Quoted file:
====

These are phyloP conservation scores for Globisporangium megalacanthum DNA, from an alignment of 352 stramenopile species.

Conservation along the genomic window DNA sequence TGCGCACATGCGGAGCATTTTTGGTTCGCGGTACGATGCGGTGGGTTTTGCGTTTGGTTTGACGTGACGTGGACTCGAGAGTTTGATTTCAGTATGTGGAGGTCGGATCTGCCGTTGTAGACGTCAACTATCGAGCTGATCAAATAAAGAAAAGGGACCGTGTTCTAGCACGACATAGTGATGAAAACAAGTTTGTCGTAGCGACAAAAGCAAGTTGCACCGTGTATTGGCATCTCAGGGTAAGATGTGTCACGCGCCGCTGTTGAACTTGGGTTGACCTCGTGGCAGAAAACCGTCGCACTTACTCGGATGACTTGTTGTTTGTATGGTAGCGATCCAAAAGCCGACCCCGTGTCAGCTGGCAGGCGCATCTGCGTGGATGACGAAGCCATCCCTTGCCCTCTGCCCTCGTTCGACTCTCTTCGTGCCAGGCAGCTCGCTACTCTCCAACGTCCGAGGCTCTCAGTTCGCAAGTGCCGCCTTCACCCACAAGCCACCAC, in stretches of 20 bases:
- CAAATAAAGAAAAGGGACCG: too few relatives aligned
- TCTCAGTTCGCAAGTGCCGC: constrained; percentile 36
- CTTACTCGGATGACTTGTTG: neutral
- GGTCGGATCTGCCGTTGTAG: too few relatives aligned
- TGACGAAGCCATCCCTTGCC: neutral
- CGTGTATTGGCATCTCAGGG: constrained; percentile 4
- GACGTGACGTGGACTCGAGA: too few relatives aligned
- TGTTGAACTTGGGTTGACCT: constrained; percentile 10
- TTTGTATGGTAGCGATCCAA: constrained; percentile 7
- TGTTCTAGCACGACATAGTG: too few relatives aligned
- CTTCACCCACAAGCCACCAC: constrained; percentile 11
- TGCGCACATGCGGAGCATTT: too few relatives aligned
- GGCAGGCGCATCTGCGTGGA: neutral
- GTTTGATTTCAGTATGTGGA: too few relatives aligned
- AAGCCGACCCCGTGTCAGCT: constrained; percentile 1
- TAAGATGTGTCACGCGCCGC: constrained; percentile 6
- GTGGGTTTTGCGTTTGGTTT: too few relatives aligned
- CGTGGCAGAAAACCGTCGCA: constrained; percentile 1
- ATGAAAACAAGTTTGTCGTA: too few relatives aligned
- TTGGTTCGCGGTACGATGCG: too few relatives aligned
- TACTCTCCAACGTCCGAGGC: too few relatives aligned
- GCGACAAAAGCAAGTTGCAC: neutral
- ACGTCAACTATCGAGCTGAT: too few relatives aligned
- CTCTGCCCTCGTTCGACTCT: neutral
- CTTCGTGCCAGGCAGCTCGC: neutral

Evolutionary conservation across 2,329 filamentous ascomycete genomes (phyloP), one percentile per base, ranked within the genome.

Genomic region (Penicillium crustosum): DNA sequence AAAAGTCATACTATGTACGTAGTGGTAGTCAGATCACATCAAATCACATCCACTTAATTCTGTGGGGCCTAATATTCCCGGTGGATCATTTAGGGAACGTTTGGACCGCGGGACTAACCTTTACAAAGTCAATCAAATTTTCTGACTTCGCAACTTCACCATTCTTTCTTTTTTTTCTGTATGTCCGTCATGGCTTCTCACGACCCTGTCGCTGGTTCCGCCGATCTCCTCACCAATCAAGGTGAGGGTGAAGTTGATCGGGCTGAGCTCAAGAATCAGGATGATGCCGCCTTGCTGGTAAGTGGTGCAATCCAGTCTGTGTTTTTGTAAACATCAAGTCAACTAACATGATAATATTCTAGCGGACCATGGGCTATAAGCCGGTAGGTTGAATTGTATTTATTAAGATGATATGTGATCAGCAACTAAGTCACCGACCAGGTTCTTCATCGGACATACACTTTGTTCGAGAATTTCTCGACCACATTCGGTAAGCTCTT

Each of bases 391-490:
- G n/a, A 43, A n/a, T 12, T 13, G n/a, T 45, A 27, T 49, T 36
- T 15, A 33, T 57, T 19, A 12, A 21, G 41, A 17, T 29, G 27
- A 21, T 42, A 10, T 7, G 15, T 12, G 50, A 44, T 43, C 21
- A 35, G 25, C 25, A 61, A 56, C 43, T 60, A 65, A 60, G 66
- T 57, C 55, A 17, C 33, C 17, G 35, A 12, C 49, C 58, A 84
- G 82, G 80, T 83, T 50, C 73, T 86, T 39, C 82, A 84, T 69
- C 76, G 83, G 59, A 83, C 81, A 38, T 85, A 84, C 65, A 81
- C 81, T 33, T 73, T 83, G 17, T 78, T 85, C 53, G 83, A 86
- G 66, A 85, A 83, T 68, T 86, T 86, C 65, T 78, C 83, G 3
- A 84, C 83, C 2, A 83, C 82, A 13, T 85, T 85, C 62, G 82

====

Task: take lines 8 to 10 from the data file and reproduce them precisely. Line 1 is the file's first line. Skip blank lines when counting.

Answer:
- CGTGTATTGGCATCTCAGGG: constrained; percentile 4
- GACGTGACGTGGACTCGAGA: too few relatives aligned
- TGTTGAACTTGGGTTGACCT: constrained; percentile 10